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Wisconsin Migrators: Which Birds Make the Annual Journey South

Fall is here! As the weather will continue to change from a crisp fall day into a chilly winter, Wisconsin birds prepare for their 600-mile non-stop trek to warmer weather to overwinter.

Then, as Wisconsin defrosts in the spring, they’ll return to enjoy the springtime and warm summer temperatures.

This week we’re digging into what Wisconsin-native birds migrate and how we can help them prepare for their long trek south and make a welcoming home for when they return.

Blackbird at the Garden
PC: Chris Pamperin

Waterfowl

Waterfowl birds are a type of bird that you frequently see by or in water, such as a duck or goose. Ducks and geese are one of Wisconsin’s earliest spring migrators. Green Bay is one of the largest freshwater estuaries in the world and is a crucial habitat for migrating waterfowl. Ducks and geese reside near a freshwater coast for breeding and hatching season to raise their young. Then when their younglings are ready, they’ll depart for their migration south sometime in late summer or early autumn.

Other native waterfowl migrators:

  • Tundra swan
  • Trumpeter swan
Duck and ducklings at the Garden
PC: Chris Pamperin

Waders

Waders are also water birds, but they are different from waterfowl because of their typically long legs. Waders often have long legs to skim through the water with ease instead of having to swim. Whooping Cranes return to Wisconsin during the springtime as well.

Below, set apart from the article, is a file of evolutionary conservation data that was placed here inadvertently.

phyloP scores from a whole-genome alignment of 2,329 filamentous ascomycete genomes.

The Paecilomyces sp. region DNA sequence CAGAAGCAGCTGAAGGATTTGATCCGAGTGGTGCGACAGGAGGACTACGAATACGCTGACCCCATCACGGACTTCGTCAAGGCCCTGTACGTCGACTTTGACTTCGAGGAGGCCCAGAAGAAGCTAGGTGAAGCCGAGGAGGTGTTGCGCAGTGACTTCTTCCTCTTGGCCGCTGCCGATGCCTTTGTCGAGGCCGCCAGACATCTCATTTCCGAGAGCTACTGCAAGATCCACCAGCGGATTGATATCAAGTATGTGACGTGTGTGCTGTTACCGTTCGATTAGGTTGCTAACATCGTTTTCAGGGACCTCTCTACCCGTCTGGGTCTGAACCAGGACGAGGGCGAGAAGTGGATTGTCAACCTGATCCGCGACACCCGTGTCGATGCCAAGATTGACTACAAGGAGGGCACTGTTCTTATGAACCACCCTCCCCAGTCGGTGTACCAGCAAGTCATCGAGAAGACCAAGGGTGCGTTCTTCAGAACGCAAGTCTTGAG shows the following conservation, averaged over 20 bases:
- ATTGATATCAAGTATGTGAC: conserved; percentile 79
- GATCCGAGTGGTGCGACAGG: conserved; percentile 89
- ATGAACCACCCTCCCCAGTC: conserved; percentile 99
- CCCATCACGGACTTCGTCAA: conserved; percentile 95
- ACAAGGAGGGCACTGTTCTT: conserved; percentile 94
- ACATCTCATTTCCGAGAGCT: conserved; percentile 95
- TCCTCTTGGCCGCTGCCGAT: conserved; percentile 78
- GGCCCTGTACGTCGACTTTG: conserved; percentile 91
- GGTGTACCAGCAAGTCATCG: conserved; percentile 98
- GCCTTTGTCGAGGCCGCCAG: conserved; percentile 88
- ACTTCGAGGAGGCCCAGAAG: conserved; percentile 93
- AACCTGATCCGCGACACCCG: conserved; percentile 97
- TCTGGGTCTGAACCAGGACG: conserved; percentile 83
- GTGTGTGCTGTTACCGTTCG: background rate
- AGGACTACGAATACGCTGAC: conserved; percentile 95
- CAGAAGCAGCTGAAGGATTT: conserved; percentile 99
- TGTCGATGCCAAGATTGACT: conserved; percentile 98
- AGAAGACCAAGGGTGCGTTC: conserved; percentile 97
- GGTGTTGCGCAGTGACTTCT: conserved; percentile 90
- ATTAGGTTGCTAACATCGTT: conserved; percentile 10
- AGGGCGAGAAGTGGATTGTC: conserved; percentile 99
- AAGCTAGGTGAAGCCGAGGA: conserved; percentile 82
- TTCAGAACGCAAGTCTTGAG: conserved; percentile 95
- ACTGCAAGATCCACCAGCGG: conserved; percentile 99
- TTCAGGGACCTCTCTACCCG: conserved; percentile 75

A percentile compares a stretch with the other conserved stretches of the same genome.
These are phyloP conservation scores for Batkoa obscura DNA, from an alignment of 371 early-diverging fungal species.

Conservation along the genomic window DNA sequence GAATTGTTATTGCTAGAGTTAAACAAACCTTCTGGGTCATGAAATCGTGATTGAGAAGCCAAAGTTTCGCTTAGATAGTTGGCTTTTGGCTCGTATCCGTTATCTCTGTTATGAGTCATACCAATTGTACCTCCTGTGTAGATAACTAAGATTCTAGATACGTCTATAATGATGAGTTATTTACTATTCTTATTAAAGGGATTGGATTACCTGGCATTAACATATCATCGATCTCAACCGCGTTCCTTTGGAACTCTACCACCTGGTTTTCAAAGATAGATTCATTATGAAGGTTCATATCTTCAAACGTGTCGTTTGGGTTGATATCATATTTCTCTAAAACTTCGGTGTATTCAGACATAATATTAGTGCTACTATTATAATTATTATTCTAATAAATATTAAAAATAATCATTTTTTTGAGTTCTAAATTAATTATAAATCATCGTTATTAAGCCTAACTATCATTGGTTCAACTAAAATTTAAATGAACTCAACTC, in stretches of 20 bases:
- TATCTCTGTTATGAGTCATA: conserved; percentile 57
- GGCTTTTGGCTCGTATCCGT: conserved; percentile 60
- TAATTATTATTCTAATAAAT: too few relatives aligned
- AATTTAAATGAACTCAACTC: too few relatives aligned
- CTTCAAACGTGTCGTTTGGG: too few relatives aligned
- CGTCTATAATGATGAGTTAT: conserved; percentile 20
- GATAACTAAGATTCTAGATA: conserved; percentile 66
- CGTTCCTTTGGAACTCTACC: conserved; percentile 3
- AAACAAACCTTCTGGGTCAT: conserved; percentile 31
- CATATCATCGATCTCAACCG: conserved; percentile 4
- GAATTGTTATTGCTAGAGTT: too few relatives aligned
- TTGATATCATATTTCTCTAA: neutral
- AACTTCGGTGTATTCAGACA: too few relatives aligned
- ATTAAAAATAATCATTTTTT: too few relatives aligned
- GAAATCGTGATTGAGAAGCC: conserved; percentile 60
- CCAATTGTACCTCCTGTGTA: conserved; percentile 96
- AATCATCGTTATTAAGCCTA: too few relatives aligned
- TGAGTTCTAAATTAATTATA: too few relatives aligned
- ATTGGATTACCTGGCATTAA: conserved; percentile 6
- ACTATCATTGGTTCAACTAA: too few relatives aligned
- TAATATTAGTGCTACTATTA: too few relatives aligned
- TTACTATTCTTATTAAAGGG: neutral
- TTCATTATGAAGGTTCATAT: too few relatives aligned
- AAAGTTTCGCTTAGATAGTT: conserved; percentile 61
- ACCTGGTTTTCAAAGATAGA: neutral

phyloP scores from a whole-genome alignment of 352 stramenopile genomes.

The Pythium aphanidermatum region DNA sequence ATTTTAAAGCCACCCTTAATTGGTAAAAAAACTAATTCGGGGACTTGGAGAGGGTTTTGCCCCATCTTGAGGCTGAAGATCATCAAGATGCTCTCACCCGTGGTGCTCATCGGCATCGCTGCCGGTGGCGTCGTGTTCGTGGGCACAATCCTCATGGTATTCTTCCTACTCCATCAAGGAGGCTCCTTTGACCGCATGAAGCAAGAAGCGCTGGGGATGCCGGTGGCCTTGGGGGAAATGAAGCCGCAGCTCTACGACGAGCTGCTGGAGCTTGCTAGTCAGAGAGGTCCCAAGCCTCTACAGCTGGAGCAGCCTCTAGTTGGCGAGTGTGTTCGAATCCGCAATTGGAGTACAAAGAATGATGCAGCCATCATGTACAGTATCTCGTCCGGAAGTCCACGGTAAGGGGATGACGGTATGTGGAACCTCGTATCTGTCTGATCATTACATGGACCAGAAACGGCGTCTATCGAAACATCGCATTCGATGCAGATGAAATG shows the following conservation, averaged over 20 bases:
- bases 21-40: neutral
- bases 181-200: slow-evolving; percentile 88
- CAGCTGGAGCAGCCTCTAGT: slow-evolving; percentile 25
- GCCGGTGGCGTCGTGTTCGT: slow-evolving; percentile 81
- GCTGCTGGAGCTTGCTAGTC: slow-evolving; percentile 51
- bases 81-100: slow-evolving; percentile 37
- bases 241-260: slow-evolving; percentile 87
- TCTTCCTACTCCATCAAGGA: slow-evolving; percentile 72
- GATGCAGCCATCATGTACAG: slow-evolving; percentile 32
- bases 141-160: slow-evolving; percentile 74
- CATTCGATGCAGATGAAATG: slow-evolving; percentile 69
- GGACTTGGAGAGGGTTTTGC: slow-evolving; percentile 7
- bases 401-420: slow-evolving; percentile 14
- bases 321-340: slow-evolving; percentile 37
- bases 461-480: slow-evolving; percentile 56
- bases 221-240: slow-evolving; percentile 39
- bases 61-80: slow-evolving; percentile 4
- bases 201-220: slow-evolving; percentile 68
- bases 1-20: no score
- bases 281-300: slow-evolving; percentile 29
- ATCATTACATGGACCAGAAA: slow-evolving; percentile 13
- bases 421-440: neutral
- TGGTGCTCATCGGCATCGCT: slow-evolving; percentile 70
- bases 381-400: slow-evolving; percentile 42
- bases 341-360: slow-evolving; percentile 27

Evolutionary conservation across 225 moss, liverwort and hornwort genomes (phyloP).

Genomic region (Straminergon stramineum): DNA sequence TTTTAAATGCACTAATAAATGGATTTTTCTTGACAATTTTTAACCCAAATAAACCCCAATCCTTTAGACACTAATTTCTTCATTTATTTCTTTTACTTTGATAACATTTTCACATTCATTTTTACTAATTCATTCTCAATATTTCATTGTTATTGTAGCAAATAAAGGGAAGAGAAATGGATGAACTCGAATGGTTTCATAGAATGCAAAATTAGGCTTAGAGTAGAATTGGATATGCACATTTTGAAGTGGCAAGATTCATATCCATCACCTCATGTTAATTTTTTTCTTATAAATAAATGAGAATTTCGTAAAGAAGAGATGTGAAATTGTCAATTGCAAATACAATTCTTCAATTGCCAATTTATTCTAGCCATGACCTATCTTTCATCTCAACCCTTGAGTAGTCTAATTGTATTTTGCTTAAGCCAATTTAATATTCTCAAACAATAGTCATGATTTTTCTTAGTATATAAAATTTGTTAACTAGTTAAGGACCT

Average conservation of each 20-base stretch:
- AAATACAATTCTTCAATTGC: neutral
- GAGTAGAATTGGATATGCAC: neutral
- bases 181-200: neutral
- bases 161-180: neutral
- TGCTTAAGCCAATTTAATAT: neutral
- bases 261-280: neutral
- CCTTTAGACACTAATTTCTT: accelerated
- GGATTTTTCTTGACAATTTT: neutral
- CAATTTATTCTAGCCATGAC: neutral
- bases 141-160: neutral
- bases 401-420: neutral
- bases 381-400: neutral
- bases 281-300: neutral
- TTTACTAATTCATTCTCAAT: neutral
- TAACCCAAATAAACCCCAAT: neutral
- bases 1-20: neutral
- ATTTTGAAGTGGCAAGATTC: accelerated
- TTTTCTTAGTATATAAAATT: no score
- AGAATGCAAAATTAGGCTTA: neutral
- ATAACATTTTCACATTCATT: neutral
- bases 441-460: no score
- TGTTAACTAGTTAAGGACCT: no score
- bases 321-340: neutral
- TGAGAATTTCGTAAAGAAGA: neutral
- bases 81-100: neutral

Other native wader migrators:

  • Sandhill crane
Whooping Crane
PC: Flickr.com

Songbirds

The most commonly known type are birds that you see on your feeders or bird baths: songbirds. Birdwatchers see flocks of the small and colorful birds flying back to Wisconsin to sing their pretty songs, and lay eggs to raise their young starting in April and May.

Warblers are the most varied (and colorful) bird of the migrating season in Wisconsin.

Other native songbird migrators:

  • American robin
  • Blue jay
  • Ruby-throated hummingbird
Robin at the Garden
PC: Teresa Hilgenberg Riehl

How You Can Help the Flying Travelers

Native birds need a place to fuel up before they start their journey south and non-native birds may pass through the area for a rest stop.

The best thing you can do to help these fliers is to plant native trees, shrubs, and wildflowers. This helps create habitats where they can rest and eat insects or nibble on other living things for fuel for the next leg of their migration. Planting natives will increase the insect population so that there is enough food to go around for the hungry birds!

Here are some examples of native plants to include in your landscape:

  • Oak
  • Willow
  • Dogwood
  • Butterfly milkweed (Butterflies are migrators too!)
  • Native grasses such as big bluestem, little bluestem, and Indian grass.
  • Conifers
Arendt Conifer Garden
PC: John Oates Photography

If you don’t have a lot of space to put additional plants, you can also set aside oranges, bird seed, and sugar water to give them an extra boost and provide nectar-consuming birds an option on the travelers’ menu. 

Providing migrators like the birds we highlighted adequate habitats on their migration journey is just one way we can help these fliers. Visit Green Bay Botanical Garden to experience our Habitat exhibit in person to discover even more about these magnificent migrators and how bird flight influences their natural habitats!

Habitat was developed by Smithsonian Gardens and is made available by the Smithsonian Institution Traveling Exhibition Service.

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